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Scientific progress  3D printing could meet rising demand for heart valves 

artificial heart valves

The silicone heart valve can be tailored more precisely to the patient. Researchers first determine the individual shape and size of the leaky heart valve using computer tomography or magnetic resonance imaging.

(Fergal Coulter / ETH Zurich)

If Swiss researchers have their way, artificial heart valves could simply come out of 3D printers in future. Switzerland's Federal Institute of Technology (ETHZ), along with South African company  Straight Access Technologies (SAT) has developed a silicone replacement for the heart valves used today. However, it will take at least ten years before the custom-made artificial heart valves can be used. 

Heart valves ensure that the blood only flows in one direction. If they are leaky, constricted, dilated or even torn, the blood runs back, which puts a heavy strain on the heart. Cardiac arrhythmias or heart failure can occur in the worst-case scenario, writes ETH Zurich in a press releaseexternal link

Experts expect that in the coming decades the demand for artificial heart valves will increase sharply in large parts of the world. This is due to ageing, lack of exercise and poor nutrition. Replacement heart valves from the 3D printer could help meet this demand. 

Tailor-made replacement 

The new silicone model, which researchers announced in the latest issue of the science journal "Matters", has several advantages over the replacement flaps currently in use. These implants are mainly made of metal parts or animal tissue. 

The flap can now be tailor-made. The researchers first determine the individual shape and size of the leaking valve and then create a computer simulation with which they can calculate the forces and deformations acting on the implant.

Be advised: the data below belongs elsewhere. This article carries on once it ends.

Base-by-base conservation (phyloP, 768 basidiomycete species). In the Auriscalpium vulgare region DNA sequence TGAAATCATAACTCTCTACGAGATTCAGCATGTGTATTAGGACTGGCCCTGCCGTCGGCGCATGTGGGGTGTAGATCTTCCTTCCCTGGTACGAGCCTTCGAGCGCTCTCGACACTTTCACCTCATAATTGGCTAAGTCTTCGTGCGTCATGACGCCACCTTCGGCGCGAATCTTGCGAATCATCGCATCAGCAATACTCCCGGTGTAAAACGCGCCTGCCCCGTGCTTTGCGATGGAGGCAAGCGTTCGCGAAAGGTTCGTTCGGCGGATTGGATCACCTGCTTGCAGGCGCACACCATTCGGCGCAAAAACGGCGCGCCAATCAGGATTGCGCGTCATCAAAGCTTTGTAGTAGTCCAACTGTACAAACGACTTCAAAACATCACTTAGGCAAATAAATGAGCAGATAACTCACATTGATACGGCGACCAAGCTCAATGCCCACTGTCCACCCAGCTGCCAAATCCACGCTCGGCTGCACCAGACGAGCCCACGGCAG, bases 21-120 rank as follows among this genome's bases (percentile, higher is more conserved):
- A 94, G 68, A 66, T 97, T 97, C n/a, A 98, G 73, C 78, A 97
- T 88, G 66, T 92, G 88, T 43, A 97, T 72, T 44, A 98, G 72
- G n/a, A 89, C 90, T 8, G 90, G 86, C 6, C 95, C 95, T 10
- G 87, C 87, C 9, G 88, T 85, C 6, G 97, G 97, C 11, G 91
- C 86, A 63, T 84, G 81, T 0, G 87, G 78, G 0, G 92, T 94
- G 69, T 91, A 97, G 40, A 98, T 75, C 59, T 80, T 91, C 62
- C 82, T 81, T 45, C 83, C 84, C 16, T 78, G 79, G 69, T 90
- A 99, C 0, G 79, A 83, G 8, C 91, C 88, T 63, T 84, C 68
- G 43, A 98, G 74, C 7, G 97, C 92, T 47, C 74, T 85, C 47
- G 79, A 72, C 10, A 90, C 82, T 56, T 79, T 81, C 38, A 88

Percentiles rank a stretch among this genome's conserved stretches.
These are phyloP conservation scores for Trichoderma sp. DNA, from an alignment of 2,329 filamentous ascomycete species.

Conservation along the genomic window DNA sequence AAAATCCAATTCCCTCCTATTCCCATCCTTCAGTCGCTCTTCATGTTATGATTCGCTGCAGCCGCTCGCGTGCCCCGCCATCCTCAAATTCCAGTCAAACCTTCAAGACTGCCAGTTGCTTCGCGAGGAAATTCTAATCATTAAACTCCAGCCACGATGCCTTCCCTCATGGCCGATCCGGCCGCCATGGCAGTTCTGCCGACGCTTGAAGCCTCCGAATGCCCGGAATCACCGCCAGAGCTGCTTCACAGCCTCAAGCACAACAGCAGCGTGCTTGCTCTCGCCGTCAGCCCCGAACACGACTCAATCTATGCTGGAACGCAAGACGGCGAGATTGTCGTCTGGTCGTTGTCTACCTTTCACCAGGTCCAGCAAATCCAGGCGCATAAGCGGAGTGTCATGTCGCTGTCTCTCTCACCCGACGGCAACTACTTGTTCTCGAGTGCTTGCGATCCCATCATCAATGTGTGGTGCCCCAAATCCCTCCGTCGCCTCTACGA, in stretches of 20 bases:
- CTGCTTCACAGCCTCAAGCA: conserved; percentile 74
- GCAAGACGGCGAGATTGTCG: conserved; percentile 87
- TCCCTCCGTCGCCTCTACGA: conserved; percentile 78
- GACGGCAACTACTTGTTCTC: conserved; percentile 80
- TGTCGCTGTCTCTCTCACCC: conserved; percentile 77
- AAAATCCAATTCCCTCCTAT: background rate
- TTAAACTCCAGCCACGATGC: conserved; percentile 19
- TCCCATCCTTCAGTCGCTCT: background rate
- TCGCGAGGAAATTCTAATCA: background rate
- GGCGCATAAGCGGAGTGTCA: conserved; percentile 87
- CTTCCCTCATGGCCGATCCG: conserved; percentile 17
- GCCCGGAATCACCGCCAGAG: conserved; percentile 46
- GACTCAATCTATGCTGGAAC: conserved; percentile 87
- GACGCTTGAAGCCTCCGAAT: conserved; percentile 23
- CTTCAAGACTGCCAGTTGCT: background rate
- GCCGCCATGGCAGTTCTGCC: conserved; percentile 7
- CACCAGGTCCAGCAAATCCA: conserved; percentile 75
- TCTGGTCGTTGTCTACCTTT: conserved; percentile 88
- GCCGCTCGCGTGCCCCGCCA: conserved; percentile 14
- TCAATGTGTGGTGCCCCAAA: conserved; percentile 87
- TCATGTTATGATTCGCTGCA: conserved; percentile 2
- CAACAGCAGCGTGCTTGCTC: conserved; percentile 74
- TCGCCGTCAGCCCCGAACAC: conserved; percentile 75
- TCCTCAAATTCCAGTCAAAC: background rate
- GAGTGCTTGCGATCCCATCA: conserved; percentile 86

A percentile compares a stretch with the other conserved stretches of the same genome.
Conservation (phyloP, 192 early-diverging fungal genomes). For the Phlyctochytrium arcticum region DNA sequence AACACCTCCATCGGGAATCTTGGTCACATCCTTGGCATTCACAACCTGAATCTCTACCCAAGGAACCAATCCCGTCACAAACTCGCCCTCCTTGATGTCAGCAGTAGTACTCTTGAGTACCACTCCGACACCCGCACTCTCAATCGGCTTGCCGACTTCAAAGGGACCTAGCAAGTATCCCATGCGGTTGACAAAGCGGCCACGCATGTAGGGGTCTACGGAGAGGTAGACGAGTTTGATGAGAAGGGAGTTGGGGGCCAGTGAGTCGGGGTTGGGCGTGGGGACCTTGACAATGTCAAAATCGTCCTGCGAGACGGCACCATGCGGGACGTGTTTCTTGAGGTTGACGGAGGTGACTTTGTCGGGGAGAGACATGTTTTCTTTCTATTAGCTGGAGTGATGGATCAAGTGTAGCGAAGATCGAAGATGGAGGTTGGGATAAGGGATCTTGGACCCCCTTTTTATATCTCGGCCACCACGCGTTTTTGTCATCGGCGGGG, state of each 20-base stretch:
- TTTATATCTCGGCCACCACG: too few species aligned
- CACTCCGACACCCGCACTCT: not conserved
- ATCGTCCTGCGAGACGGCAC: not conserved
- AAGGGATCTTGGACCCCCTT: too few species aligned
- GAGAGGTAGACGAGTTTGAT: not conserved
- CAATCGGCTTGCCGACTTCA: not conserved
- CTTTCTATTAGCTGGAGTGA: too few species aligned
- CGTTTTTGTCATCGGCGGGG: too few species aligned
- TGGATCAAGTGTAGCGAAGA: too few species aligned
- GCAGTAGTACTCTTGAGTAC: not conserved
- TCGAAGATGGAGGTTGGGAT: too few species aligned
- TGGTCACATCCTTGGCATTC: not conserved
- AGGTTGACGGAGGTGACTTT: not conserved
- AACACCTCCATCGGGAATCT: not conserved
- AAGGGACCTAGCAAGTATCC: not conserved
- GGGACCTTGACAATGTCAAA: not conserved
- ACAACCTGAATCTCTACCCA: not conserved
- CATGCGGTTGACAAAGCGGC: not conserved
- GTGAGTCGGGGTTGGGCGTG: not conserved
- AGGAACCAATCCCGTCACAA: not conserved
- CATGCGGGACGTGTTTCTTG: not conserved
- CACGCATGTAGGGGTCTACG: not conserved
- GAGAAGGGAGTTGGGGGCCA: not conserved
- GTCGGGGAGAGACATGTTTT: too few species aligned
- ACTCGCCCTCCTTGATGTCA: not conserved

Saving time and money 

Manufacturing artificial heart valves has so far been expensive and time-consuming, notes the report. For example, manual production takes a few working days. A flap from the 3D printer only takes about one and a half hours to manufacture. 

The scientists start by create a negative impression which has the shape of a three-pointed crown. Silicone ink is sprayed onto this, resulting in the thin flap wings. In a further step, a pattern of thin threads is printed onto the surface with tough silicone paste. These correspond to the collagen fibres that run through the natural heart valves. 

The same procedure is used to create the blood vessel root connected to the valve, writes ETHZ. Finally, it is covered with a net-shaped stent, which is necessary for connecting the replacement valve to the bloodstream. 

According to ETHZ, the first tests were very promising. The aim of the materials researchers is now to increase the service life of such replacement valves to 10 to 15 years. That's how long the current models will last. However, it will take at least another ten years before the artificial silicone valves can actually be used. The products still have to go through numerous clinical trials.  

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